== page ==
The goal of all medical treatment should be to put the autonomic nervous system in as much homeostasis as possible. If the autonomic nervous system goes over your individual threshold for sympathetic activity, it loses its ability to self-regulate. The brain and the body know how to work properly, in the vast majority of humans. The problem is, extrinsic factors like pathologic tissue and joints start sending enough pathologic afferent signals to the brain and start utilizing enough energy, where your autonomic system has no chance to recover the ability to self-regulate. This leads to all our systems becoming energy deficient. Our cells start producing less energy per molecule of glucose processed and our system runs out of energy. The mitochondria in the cells run out of ATP, NADH, and NAD+, then our systems have to decide where to send energy, because we no longer have enough to properly deal with everything going on. This is what leads to cancer, autoimmunity, diabetes, hearing loss, chronic pain, etc.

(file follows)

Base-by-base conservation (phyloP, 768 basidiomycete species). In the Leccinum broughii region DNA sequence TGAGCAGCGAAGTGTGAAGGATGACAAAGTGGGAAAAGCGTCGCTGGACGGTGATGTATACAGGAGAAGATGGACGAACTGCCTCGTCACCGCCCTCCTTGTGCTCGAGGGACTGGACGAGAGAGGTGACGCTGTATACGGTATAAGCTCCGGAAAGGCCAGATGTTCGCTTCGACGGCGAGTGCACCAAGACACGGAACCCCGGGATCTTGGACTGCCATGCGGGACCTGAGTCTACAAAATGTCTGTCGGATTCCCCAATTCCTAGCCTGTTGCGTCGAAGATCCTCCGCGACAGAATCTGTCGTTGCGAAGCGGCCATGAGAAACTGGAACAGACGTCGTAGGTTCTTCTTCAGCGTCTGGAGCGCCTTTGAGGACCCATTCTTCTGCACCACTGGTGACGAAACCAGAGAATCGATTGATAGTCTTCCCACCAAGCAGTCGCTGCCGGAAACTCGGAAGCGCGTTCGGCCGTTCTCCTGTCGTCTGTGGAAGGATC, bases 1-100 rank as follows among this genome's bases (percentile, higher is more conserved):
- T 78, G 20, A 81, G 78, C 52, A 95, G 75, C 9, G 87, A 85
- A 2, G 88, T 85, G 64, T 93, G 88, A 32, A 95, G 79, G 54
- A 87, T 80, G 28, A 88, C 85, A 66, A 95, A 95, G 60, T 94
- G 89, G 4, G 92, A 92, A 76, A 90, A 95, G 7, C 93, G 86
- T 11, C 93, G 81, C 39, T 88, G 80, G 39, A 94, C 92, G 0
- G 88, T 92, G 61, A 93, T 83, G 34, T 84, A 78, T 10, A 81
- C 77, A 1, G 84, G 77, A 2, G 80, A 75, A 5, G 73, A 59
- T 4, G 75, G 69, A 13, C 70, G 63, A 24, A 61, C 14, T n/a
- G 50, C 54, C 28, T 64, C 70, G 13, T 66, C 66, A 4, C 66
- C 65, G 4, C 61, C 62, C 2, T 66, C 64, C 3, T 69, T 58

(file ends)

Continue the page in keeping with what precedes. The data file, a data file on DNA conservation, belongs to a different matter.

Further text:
The trick is, figuring out how to put gas back in the generator, energy back in the battery. The best ways to do this are thoughtful dry needling combined with joint manipulation, along with consistent exercise, eating well, proper supplementation, and sleeping well. Unfortunately, most Americans do not do the last 4. If you need evidence of this, 40% of US citizens are obese, 67% are overweight, and 70% are vitamin D deficient. If you want some awesome information about why exercise, diet, and sleep are so important, check out Dr. Andrew Huberman (Huberman Lab Podcast) and Dr. Peter Attia (The Drive Podcast).
Every tiny piece of normalized soft tissue, every normalized joint, every millimeter of normalized capsular tissue, removes stress from the autonomic nervous system and gives energy back to it. If you restore enough energy to the autonomic nervous system, the mind and body break out of their inhibited state and once again become able to direct ample resources to fix ongoing problems. I think of it as running an antivirus program on the computer. Barring specific injury, almost all “idiopathic” impairments have a root cause of autonomic nervous system energy deficiency and a departure from homeostasis. Rather than trying to fix specific impairments, if we try to fix the autonomic nervous system, we allow the brain and body to fix themselves. Trust me, our systems know how to fix themselves far better than we ever will. We just need to remove the stuff inhibiting them from doing so.